You can do an easy test to find out if your glutes are “lazy”. Being able to “switch on” your glutes is essential if you are going to try to correct any imbalance which exists between your glutes and your quads.
Watch THIS VIDEO to learn everything you need to know about activating and strengthening your glutes
Before you start on any sort of glute strengthening program you need to master this glute activation exercise and learn to tell the difference between using your glutes and using your quads. A lot of health care professionals and personal trainers prescribe glute strengthening exercises like squats and lunges to people who are not actually able to consciously activate their glutes. This often exacerbates ITB and hip pain because the squats and lunges, in this case, add to the glute/quad imbalance rather than help it.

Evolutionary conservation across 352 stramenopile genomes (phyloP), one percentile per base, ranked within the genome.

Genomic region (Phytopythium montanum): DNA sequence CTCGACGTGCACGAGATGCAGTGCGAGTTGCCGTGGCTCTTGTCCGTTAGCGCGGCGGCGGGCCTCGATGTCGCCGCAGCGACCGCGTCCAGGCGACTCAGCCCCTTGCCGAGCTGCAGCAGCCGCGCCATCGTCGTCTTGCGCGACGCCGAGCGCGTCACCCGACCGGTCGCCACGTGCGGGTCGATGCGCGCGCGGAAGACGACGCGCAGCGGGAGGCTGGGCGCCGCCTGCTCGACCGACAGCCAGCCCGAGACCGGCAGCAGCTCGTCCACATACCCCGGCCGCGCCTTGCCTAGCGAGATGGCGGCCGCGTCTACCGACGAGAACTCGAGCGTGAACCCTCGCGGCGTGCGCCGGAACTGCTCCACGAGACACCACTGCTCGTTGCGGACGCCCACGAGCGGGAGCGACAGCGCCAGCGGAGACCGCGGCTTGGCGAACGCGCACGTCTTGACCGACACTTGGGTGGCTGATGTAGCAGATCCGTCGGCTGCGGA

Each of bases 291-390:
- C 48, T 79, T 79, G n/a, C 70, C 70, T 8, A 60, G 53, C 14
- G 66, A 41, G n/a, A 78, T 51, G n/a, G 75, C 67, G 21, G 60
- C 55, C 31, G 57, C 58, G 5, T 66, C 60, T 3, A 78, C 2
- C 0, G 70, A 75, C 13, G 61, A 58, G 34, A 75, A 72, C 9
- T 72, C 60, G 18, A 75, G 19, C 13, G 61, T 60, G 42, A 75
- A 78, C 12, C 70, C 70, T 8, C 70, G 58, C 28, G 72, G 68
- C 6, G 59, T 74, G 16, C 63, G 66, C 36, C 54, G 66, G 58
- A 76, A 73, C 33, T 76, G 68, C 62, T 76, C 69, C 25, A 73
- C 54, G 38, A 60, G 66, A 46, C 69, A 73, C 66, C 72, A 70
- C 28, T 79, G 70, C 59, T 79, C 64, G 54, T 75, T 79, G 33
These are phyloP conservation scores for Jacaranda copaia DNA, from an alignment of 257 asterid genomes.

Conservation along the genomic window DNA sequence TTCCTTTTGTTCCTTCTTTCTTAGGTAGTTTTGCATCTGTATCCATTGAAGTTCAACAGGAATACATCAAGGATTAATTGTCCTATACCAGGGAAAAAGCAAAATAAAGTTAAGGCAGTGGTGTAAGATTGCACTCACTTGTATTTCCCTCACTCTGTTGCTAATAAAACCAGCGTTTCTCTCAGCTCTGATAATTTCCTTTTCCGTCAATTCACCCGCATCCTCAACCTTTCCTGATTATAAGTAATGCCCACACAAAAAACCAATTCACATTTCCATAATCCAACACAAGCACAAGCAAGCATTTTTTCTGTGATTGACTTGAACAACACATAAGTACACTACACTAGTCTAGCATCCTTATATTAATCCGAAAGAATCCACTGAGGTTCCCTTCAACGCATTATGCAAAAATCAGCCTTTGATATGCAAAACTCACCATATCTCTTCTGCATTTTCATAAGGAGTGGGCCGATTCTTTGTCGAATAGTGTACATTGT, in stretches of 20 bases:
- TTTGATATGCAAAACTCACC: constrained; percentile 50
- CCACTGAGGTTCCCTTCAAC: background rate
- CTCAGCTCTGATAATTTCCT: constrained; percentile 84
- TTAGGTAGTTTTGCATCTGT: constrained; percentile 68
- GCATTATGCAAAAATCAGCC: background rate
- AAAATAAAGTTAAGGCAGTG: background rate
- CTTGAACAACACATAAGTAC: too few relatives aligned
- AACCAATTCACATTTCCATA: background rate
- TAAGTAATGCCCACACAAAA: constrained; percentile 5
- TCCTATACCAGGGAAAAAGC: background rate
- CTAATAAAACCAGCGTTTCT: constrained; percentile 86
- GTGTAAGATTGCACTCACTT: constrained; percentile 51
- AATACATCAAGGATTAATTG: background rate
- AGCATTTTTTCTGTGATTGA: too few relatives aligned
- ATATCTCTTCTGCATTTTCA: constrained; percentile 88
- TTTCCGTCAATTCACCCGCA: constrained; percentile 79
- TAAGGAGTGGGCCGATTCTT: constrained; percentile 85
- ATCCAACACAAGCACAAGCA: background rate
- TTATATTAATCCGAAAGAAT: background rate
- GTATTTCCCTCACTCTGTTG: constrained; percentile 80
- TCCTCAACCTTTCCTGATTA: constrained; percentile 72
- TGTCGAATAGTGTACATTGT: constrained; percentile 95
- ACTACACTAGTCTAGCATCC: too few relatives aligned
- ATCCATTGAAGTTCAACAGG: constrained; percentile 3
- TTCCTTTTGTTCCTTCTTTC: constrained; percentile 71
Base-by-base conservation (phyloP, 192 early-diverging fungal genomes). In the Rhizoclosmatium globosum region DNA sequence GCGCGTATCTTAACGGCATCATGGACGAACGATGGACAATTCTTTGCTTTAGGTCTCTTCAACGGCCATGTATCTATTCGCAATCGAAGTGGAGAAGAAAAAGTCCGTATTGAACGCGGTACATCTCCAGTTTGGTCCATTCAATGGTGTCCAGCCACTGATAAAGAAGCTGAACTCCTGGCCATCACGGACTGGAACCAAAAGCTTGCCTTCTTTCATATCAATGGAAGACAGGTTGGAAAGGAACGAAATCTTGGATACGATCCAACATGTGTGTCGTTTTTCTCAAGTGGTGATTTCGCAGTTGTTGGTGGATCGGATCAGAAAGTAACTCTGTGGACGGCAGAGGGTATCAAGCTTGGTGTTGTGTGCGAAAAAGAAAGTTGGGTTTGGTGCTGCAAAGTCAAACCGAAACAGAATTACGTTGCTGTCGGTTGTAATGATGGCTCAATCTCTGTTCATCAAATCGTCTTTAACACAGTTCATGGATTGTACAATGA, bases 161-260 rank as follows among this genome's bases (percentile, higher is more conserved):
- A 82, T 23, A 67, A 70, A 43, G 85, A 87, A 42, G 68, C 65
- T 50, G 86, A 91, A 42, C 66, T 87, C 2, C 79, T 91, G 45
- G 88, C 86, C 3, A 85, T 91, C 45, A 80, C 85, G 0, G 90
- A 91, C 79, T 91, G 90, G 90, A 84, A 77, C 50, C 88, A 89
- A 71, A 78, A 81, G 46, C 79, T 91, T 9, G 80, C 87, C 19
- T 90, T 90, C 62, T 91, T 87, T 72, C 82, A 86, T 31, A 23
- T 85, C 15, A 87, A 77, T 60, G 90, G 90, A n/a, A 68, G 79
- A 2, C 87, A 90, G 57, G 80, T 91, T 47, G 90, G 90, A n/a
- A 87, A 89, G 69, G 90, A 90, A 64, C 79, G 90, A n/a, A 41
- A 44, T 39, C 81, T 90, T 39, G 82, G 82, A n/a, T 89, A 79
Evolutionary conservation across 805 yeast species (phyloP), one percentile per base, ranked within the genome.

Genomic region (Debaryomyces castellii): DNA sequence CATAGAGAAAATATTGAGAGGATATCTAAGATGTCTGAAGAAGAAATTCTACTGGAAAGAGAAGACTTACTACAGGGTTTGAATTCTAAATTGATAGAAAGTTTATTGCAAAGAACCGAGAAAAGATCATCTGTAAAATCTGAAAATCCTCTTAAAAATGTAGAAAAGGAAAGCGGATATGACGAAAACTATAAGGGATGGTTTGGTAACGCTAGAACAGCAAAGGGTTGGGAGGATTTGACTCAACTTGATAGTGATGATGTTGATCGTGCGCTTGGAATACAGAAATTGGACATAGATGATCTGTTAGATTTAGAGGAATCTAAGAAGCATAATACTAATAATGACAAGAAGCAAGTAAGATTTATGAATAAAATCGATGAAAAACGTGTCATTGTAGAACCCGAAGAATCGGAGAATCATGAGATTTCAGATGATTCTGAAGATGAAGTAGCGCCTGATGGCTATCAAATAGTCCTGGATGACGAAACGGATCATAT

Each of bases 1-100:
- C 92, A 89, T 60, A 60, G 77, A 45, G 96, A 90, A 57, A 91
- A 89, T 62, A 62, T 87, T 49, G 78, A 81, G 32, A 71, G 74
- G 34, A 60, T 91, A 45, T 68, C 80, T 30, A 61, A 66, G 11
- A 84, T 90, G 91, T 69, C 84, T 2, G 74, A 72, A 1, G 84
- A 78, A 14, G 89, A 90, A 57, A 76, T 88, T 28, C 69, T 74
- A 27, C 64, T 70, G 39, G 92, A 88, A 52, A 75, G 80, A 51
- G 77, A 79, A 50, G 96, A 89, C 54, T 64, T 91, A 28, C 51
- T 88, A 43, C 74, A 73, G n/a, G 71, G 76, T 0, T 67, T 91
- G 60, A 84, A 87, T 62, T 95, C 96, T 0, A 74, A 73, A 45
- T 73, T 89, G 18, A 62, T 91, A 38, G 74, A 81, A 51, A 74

TEST 6: STIFF HIPS
Another common side effect of our modern lifestyle is stiff hip joints. Too much time spent sitting, and not enough time spent getting into positions which open up and stretch the muscles, ligaments and fascia around the hip joint (like the HG Squat for example) has led to stiff hip joints. Stiff hips can lead to further muscle imbalances which affect the ITB.
We have a number of stretches and exercises on The Locker Room dedicated to improving your hip mobility. You can learn all of them during a FREE 7 Day Trial
Our 3-Minute Morning Stretching Routine will also help to improve your hip mobility.
How quickly can you return to running following an ITB injury?
The answer to this question will differ from person to person depending on the severity and duration of your symptoms. Read THIS ARTICLE to find out how to reintroduce running in a safe a graduated fashion, to ensure you don’t accidentally return to quickly an undo all of the hard work you have achieved by identifying and eliminating the cause of your hip pain.
We also have a 10-Week Return to Running Program which includes everything you need to make a fast and safe return to running from hip pain.